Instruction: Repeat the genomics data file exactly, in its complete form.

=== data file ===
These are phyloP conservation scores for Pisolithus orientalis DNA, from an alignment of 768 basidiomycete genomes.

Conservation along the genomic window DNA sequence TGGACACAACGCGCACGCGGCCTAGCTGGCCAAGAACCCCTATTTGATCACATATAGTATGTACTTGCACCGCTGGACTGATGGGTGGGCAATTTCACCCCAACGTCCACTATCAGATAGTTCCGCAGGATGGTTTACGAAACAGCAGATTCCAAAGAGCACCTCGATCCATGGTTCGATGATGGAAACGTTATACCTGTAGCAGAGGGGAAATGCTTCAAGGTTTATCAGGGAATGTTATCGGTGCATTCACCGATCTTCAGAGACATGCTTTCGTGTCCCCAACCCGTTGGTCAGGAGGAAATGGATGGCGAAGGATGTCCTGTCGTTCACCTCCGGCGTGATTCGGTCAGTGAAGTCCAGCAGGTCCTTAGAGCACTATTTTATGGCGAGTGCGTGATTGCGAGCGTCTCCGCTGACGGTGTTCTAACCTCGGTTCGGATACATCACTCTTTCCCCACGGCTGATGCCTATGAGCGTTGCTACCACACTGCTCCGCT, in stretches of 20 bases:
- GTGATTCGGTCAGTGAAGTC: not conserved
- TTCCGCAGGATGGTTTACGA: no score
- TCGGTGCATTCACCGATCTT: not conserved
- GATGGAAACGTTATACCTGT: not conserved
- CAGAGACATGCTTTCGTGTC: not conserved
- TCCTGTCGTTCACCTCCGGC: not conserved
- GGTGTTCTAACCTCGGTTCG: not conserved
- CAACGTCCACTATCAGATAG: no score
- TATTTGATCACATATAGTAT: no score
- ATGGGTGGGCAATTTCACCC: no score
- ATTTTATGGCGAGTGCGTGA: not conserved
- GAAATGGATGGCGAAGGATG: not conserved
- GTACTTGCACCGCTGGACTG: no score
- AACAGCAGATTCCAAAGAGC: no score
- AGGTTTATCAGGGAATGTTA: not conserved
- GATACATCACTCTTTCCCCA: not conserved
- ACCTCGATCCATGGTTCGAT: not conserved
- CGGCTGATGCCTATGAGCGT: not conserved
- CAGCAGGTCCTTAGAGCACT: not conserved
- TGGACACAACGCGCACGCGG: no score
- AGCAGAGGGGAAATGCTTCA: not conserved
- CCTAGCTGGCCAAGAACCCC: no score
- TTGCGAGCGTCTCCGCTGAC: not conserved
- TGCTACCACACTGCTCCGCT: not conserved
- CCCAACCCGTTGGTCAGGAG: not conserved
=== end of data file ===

These are phyloP conservation scores for Pisolithus orientalis DNA, from an alignment of 768 basidiomycete genomes.

Conservation along the genomic window DNA sequence TGGACACAACGCGCACGCGGCCTAGCTGGCCAAGAACCCCTATTTGATCACATATAGTATGTACTTGCACCGCTGGACTGATGGGTGGGCAATTTCACCCCAACGTCCACTATCAGATAGTTCCGCAGGATGGTTTACGAAACAGCAGATTCCAAAGAGCACCTCGATCCATGGTTCGATGATGGAAACGTTATACCTGTAGCAGAGGGGAAATGCTTCAAGGTTTATCAGGGAATGTTATCGGTGCATTCACCGATCTTCAGAGACATGCTTTCGTGTCCCCAACCCGTTGGTCAGGAGGAAATGGATGGCGAAGGATGTCCTGTCGTTCACCTCCGGCGTGATTCGGTCAGTGAAGTCCAGCAGGTCCTTAGAGCACTATTTTATGGCGAGTGCGTGATTGCGAGCGTCTCCGCTGACGGTGTTCTAACCTCGGTTCGGATACATCACTCTTTCCCCACGGCTGATGCCTATGAGCGTTGCTACCACACTGCTCCGCT, in stretches of 20 bases:
- GTGATTCGGTCAGTGAAGTC: not conserved
- TTCCGCAGGATGGTTTACGA: no score
- TCGGTGCATTCACCGATCTT: not conserved
- GATGGAAACGTTATACCTGT: not conserved
- CAGAGACATGCTTTCGTGTC: not conserved
- TCCTGTCGTTCACCTCCGGC: not conserved
- GGTGTTCTAACCTCGGTTCG: not conserved
- CAACGTCCACTATCAGATAG: no score
- TATTTGATCACATATAGTAT: no score
- ATGGGTGGGCAATTTCACCC: no score
- ATTTTATGGCGAGTGCGTGA: not conserved
- GAAATGGATGGCGAAGGATG: not conserved
- GTACTTGCACCGCTGGACTG: no score
- AACAGCAGATTCCAAAGAGC: no score
- AGGTTTATCAGGGAATGTTA: not conserved
- GATACATCACTCTTTCCCCA: not conserved
- ACCTCGATCCATGGTTCGAT: not conserved
- CGGCTGATGCCTATGAGCGT: not conserved
- CAGCAGGTCCTTAGAGCACT: not conserved
- TGGACACAACGCGCACGCGG: no score
- AGCAGAGGGGAAATGCTTCA: not conserved
- CCTAGCTGGCCAAGAACCCC: no score
- TTGCGAGCGTCTCCGCTGAC: not conserved
- TGCTACCACACTGCTCCGCT: not conserved
- CCCAACCCGTTGGTCAGGAG: not conserved